Note that we have integer precision again. But different from the round away from zero applied in the neuron model, here stochastic rounding is used. Since traces are positive values between 0 and 127 with precision 1, the definition above in Equation (21) simplifies to the following

RS1,0(x)={x    with probability 1-(x-x)x+1    with probability x-x    (24)

Since this rounding procedure is probabilistic and the details of the random number generator are unknown, rounding introduces discrepancies when emulating Loihi on the computer. Further improvements are possible if more details of the chip's rounding mechanism were to be considered.

3.3. Summary

At this point we are able to connect neurons with synapses and build networks of neurons (see Figure 1B). It was shown how the weights are handled, depending on the user defined number of weight bits or the sign mode. In addition, using the dynamics of the pre- and post synaptic traces, we can now define learning rules. Note that different from the neuron model, the synaptic traces cannot be reproduced exactly since the details of the random number generator, used for stochastic rounding, are unknown. However, Figure 2 shows that the synaptic traces emulated in Brian are very close to the original ones in Loihi and that the behavior of a standard asymmetric STDP rule can be reproduced with the emulator.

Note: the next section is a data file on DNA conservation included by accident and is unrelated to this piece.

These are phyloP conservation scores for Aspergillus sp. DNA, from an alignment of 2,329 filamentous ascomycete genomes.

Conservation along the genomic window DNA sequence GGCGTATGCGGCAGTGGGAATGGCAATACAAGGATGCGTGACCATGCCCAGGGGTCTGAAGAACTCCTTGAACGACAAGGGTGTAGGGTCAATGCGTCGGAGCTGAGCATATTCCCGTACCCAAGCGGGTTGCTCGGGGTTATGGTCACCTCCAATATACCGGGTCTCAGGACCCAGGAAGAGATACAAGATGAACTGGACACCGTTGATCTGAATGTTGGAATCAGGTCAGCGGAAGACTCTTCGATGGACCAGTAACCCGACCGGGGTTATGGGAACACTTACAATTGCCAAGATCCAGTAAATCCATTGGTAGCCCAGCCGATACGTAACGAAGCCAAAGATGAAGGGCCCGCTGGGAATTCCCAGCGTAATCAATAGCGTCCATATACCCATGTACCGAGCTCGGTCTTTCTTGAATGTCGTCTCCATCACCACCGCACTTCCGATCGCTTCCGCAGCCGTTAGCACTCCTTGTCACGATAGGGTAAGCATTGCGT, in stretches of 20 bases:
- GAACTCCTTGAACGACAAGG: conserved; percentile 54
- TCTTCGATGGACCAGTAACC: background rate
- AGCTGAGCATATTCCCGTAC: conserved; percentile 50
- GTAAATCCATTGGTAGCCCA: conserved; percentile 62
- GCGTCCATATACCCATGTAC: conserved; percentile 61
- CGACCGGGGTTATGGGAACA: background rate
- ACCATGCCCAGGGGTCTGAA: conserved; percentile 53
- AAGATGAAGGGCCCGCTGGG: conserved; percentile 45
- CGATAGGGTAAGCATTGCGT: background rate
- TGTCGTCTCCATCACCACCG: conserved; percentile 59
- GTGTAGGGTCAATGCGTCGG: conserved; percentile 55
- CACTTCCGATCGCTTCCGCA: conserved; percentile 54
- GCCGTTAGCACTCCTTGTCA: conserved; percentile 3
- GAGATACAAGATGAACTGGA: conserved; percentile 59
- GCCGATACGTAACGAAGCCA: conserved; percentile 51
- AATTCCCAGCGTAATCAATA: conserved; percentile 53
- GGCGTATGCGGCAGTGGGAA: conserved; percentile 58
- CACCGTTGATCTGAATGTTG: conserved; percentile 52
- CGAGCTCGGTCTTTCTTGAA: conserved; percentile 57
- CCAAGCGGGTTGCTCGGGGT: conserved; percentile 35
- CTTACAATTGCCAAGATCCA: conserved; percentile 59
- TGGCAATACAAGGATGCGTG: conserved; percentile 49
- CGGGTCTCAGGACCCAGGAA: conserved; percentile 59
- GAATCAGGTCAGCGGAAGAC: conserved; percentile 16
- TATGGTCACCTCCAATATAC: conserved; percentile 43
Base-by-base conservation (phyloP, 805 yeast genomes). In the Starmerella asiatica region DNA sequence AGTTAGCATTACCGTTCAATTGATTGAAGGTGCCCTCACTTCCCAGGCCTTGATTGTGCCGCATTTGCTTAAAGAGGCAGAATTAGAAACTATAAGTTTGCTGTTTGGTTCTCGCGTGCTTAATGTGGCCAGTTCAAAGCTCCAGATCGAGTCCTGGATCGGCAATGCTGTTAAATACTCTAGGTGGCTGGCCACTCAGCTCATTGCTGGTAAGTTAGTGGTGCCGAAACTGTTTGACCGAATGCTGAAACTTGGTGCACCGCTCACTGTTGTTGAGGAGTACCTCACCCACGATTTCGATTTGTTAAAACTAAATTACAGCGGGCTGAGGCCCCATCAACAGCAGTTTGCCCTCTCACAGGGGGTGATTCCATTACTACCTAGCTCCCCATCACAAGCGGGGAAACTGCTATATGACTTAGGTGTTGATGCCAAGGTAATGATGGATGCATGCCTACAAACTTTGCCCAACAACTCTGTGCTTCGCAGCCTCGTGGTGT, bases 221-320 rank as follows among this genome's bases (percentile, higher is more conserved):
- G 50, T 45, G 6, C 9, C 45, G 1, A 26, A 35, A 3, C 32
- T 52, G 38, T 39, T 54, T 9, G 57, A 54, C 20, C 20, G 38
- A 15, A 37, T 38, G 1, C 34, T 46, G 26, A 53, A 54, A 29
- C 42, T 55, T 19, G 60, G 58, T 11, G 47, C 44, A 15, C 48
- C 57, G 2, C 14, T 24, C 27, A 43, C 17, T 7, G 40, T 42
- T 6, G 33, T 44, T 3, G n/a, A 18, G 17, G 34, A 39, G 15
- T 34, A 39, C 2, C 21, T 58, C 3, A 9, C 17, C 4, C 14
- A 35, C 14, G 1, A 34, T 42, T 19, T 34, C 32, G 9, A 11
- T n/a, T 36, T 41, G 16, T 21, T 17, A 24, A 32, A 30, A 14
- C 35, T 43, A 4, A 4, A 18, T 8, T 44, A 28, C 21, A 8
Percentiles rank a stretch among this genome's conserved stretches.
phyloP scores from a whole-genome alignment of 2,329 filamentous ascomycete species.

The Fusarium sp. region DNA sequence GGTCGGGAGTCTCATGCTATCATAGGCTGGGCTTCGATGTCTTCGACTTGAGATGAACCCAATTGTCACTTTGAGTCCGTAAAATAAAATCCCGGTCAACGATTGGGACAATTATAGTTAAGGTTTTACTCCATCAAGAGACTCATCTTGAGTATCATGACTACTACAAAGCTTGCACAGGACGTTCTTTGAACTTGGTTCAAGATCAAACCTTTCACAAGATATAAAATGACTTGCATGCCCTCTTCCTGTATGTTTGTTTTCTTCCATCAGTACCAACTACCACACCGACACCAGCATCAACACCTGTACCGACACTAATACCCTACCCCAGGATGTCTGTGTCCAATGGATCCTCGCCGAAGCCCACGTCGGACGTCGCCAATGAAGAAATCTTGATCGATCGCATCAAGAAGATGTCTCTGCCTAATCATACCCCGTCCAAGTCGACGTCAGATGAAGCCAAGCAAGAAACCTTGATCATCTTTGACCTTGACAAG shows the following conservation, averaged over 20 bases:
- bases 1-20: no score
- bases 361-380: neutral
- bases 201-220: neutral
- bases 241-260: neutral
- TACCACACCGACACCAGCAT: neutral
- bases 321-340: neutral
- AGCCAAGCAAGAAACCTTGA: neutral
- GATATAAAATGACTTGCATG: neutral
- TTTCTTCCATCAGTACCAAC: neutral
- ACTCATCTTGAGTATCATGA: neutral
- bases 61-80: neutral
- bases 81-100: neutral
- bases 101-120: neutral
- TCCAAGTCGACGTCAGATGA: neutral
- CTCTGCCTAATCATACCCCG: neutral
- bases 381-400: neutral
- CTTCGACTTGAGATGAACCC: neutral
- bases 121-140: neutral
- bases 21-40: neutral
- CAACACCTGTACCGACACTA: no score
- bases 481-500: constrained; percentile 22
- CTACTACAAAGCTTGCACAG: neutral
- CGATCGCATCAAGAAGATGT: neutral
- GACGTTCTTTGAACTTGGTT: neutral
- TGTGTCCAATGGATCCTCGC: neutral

FIGURE 2
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Figure 2. Comparing a STDP learning rule performed with the emulator and with Loihi. (A) Sketch showing the setup. (B) Synaptic trace for many trials showing the arithmetic mean and standard deviation. The inset shows the same data in a logarithmic scale. Note that every data point smaller than 100 shows the probability of rounding values between 0 and 1 up or down. (C) Relative difference |w~L-w~B|/w~max for the plastic weight between the emulator, w~B, and the Loihi implementation, w~L, for 50 simulations, w~max=255. (D) STDP weight change in respect to pre- and post-synaptic spike times, data shown for time steps 0 − 2, 000 for visualization purposes.